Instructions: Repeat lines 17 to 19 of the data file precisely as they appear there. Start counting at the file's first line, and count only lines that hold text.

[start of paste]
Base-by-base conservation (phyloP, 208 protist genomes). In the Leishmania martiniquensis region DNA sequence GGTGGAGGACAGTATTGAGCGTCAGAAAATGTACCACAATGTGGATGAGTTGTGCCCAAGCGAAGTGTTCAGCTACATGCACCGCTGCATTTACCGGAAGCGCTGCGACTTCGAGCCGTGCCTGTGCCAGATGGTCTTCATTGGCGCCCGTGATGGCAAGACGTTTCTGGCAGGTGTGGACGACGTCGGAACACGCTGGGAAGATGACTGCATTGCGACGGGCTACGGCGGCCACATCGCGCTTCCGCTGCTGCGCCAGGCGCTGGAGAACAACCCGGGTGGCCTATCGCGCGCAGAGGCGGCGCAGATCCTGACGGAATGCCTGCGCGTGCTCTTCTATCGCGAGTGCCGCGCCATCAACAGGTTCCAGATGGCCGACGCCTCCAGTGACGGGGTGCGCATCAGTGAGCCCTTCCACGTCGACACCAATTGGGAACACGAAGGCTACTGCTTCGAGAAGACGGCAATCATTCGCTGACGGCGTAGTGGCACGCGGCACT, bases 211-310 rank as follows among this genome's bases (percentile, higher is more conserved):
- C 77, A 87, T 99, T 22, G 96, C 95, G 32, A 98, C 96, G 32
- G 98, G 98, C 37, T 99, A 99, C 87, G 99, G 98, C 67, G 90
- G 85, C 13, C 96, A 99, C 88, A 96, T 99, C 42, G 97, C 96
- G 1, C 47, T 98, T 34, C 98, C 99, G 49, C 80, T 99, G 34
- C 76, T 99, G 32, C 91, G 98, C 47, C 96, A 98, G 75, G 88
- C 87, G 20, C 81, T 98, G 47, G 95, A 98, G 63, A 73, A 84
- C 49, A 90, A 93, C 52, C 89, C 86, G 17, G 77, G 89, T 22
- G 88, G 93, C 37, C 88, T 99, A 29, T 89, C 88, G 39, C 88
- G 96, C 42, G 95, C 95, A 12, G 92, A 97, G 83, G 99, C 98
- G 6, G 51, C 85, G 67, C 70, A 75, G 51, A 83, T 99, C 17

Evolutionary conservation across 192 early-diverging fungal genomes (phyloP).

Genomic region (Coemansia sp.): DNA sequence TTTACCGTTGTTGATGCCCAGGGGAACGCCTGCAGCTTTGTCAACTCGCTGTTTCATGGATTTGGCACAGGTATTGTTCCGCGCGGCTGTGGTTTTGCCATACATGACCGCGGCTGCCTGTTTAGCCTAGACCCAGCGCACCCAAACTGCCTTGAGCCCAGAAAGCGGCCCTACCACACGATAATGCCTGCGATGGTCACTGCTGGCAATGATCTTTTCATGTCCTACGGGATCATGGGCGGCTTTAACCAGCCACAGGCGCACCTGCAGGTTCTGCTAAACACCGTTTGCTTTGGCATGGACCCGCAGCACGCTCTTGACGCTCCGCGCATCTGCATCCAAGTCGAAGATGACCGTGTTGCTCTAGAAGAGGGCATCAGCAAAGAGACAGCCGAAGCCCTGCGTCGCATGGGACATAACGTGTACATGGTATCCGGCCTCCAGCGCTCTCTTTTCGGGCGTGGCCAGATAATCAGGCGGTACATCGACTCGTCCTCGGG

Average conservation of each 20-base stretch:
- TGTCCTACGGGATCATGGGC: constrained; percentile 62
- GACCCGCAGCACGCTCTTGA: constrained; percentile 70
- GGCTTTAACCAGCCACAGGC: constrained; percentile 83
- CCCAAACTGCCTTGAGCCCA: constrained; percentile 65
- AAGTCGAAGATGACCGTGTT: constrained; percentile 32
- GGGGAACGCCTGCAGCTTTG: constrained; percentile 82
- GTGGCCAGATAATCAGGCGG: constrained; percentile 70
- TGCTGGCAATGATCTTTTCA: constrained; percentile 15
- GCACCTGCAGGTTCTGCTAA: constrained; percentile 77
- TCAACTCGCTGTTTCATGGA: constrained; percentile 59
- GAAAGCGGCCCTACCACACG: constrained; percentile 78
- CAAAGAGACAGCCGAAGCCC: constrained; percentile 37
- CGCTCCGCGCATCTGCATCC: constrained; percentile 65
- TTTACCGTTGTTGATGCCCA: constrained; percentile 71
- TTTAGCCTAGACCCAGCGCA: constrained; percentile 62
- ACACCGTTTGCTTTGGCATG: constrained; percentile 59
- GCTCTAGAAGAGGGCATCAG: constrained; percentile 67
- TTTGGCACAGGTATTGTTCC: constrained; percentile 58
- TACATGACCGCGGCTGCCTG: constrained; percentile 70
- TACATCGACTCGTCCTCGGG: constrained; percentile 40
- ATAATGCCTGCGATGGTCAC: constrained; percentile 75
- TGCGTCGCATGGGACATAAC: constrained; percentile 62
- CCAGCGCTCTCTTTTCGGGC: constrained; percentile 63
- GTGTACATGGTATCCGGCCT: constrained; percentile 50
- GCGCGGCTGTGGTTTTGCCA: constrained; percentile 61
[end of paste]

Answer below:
- GGCTTTAACCAGCCACAGGC: constrained; percentile 83
- CCCAAACTGCCTTGAGCCCA: constrained; percentile 65
- AAGTCGAAGATGACCGTGTT: constrained; percentile 32